A Return To Tiny

5 Feb

It seems that, if one is to base their conclusions solely on the cooking coverage provided by the New York Times, tiny kitchens are all the rage.

Which really does make sense, given that the New York Times is a paper based in New York, purporting to cover New York things from a New York perspective, because, let’s face it, only the luckiest people in New York (and by New York, I mean Manhattan in this instance) have big kitchens. For further evidence see the introduction to this story by Moira Hodgson from 1979.  I’m a bit too cheap to pay $4 for the article, but I do love that she blames the landlords.

I know first hand that living in Brooklyn is the way to solve the tiny kitchen blues.  But, there are trade offs.  By gaining a big kitchen one may also gain a big commute.

I gather that the tiny kitchen rage started when Mark Bittman posted a picture of his kitchen, which, I’ll grant you, is tiny.  I, like many, was initially surprised that someone who writes so much about food had such a weeny kitchen.  But then I thought about it, and yeah, it makes sense.  A tiny kitchen forces one to cook smarter, with less and more, well, minimally.   As Mario Batalli says in Bittman’s article, “Only bad cooks blame the equipment.”

And so, it was with this spirit of invention and trendiness that we tackled our first dinner in the new apartment.  Isaac had been craving, of all things, chicken thighs, so we set off with the latest issue of Cook’s Illustrated (intending to make a version of their version of chicken and porcini) to our new neighbor, New York institution and the most hectic of hectic grocery stores, Fairway.

Apparently we had both lost our minds, or our memories, because it was Saturday, the day before Super Bowl Sunday and the place was a seething mass of humanity.  Seriously.  It was more crowded than a rush hour 6 train, or Macy’s on the weekend before Christmas, or the LIE on a perfect summer Friday evening.  I was scared.  I saw two grown men, well into their 50s or 60s, fighting over the last Steelers cake.

There were crying babies and crying grown ups.  Old ladies running over their fallen neighbors with their granny carts.  Doctors arguing with  butchers because they were out of chicken wings.  It was a living incarnation of one of the more tortuous circles of Dante’s hell.  In other words, it was a perfectly condensed and distilled New York moment.  And we survived it.  And not only that, we managed to get out of there without forgetting anything.  I’d call that a victory on all counts.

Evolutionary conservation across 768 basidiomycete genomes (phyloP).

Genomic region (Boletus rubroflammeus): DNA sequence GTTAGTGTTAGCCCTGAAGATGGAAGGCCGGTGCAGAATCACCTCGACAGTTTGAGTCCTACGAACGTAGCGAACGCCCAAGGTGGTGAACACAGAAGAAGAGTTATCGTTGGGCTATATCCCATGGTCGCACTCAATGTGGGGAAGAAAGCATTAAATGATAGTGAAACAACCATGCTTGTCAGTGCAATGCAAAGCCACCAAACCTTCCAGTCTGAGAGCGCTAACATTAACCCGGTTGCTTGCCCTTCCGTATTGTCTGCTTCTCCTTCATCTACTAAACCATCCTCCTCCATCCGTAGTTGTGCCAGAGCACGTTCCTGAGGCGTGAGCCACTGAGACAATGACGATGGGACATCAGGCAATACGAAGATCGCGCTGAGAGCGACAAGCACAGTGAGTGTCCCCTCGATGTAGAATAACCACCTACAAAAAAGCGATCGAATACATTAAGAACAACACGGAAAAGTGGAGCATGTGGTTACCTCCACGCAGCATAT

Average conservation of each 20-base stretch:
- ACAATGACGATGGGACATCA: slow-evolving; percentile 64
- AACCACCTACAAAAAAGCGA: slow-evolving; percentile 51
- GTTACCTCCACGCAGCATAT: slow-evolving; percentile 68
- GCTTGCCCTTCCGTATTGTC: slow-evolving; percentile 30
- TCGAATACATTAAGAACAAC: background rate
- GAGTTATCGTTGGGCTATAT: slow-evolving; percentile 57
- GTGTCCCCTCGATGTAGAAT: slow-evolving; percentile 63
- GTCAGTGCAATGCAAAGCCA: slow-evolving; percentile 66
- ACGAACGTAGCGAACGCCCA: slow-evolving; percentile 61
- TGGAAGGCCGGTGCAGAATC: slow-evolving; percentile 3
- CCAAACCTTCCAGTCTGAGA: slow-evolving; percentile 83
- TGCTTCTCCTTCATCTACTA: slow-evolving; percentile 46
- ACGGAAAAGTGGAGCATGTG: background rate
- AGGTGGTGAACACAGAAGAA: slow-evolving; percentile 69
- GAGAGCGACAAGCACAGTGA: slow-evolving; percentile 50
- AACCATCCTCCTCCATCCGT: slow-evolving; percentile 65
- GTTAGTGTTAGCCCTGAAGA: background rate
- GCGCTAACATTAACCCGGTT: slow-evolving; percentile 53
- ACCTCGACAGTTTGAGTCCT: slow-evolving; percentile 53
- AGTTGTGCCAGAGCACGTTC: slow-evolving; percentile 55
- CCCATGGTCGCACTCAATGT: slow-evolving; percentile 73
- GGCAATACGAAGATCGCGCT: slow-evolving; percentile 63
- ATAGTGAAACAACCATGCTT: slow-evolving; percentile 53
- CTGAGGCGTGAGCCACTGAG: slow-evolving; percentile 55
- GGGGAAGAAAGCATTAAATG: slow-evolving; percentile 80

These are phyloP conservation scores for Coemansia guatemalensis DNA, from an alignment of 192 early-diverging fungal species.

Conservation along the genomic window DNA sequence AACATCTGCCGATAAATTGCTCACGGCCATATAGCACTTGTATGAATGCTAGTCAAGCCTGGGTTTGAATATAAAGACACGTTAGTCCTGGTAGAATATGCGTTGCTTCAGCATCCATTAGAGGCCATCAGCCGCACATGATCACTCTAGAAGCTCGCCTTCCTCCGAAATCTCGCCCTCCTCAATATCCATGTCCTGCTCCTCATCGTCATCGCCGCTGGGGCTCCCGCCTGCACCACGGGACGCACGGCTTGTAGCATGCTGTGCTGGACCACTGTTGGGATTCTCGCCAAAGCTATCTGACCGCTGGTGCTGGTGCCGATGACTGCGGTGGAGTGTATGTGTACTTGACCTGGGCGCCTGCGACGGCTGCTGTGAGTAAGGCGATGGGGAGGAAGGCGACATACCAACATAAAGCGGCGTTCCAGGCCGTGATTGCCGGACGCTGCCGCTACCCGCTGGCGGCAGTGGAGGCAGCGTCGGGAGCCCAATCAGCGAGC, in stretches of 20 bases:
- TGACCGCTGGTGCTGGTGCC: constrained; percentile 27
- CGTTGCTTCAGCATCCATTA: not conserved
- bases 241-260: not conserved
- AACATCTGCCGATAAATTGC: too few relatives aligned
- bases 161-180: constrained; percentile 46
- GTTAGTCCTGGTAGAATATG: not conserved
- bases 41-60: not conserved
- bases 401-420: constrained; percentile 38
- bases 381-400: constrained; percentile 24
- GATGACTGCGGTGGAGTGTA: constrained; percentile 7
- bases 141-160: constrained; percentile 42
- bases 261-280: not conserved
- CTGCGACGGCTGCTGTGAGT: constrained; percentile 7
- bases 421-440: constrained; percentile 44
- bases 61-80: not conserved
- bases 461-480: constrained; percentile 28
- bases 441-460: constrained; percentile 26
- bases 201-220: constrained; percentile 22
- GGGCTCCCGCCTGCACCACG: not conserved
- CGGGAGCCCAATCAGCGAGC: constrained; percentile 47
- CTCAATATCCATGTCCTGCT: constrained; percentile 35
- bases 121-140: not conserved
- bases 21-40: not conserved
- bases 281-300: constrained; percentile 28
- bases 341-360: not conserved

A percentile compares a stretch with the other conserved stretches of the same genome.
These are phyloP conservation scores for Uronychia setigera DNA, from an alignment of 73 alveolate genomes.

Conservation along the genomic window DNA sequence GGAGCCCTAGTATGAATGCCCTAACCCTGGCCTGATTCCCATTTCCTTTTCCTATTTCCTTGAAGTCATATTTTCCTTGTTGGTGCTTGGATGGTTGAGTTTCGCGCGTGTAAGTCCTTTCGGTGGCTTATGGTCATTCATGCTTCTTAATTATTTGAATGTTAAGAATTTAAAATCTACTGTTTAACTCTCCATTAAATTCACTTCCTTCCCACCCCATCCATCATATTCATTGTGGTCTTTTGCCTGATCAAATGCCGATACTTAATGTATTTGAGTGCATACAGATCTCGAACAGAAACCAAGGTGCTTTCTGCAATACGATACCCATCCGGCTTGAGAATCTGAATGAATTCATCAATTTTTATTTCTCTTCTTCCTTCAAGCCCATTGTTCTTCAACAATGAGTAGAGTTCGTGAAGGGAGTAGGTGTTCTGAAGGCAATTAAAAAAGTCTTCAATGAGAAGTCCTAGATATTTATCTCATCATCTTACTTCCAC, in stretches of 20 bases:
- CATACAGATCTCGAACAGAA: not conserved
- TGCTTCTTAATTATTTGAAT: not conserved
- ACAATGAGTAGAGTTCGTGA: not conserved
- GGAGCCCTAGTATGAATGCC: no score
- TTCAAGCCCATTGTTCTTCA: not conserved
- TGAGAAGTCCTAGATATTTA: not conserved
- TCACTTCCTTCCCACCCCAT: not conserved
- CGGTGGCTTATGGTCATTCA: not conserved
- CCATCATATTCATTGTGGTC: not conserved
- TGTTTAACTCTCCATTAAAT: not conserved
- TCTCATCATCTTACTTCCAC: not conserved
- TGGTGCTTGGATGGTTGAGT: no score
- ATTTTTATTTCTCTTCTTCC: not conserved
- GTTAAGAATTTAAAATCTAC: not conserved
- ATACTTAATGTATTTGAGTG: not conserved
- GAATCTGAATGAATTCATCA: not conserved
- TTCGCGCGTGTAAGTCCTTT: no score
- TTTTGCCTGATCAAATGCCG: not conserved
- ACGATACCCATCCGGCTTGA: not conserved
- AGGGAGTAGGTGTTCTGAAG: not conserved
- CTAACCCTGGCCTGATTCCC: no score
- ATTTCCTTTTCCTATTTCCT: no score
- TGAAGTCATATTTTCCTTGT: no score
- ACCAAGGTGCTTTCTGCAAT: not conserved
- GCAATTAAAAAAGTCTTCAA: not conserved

One of the things I had forgotten about cooking in a tiny kitchen is the need to plan ahead.  In this case I decided to cook the chicken in the oven, but needed to caramelize some onions and mushrooms first, but didn’t have any stove-to-oven vessels both big enough to fit the chicken yet small enough to fit in the oven.  So I improvised.

Everything in its place. A place for everything.

I cooked a bunch of onions in the pot I was going to use for the risotto, then transferred all of them to my baking dish.  Then, after browning the chicken in the risotto pot, moved the chicken to the baking dish, and half the onions back to the risotto pot.  Simple, sure, but it really made me feel back in the groove of tiny cooking.  It felt good, and right.

Cat & Carcoffi

And the meal came out spectacularly.  The chicken was tender and rich, the risotto was creamy and earthy, and the fresh shell beans that I found in the produce section (that some bewildered lady turned her nose up at when I told her you needed to shuck them) were utterly delicious.

The fire escape door cum magnetic peg board ala Julia Child

And even without a ventilation hood over the stove, the cooking smells (something I am very sensitive to while trying to sleep) weren’t that bad.  Not even the next night when we baked some scrod and whipped up a big pot of clams and linguine to go with it.  It was a wonderful return to tiny cooking.  Maybe this studio living ain’t so bad after all!

Sprout guards the condiments and spices. This cabinet smells so good when you open it.

It’s going to feel odd returning to the big kitchen upstate after such a triumph, but I have a big weekend ahead of me.  My mom and stepdad are coming over for dinner for the first time.  I’m thinking of making pasta e fagioli with some farro pasta (I wish I could get some of Steve’s new beans in time) along with a big salad and something else.  I’m stuck on the something else….

The kitchen from the living room

Does anyone have any bright ideas?  I’d love it to be seasonal, and local, of course.  So, please leave a comment (with a link) if you’ve run across or cooked something delicious lately, preferably not too heavy or fatty.  I have some special diets to be mindful of.

Our orchid likes the intense heat pumped out by the always-on radiators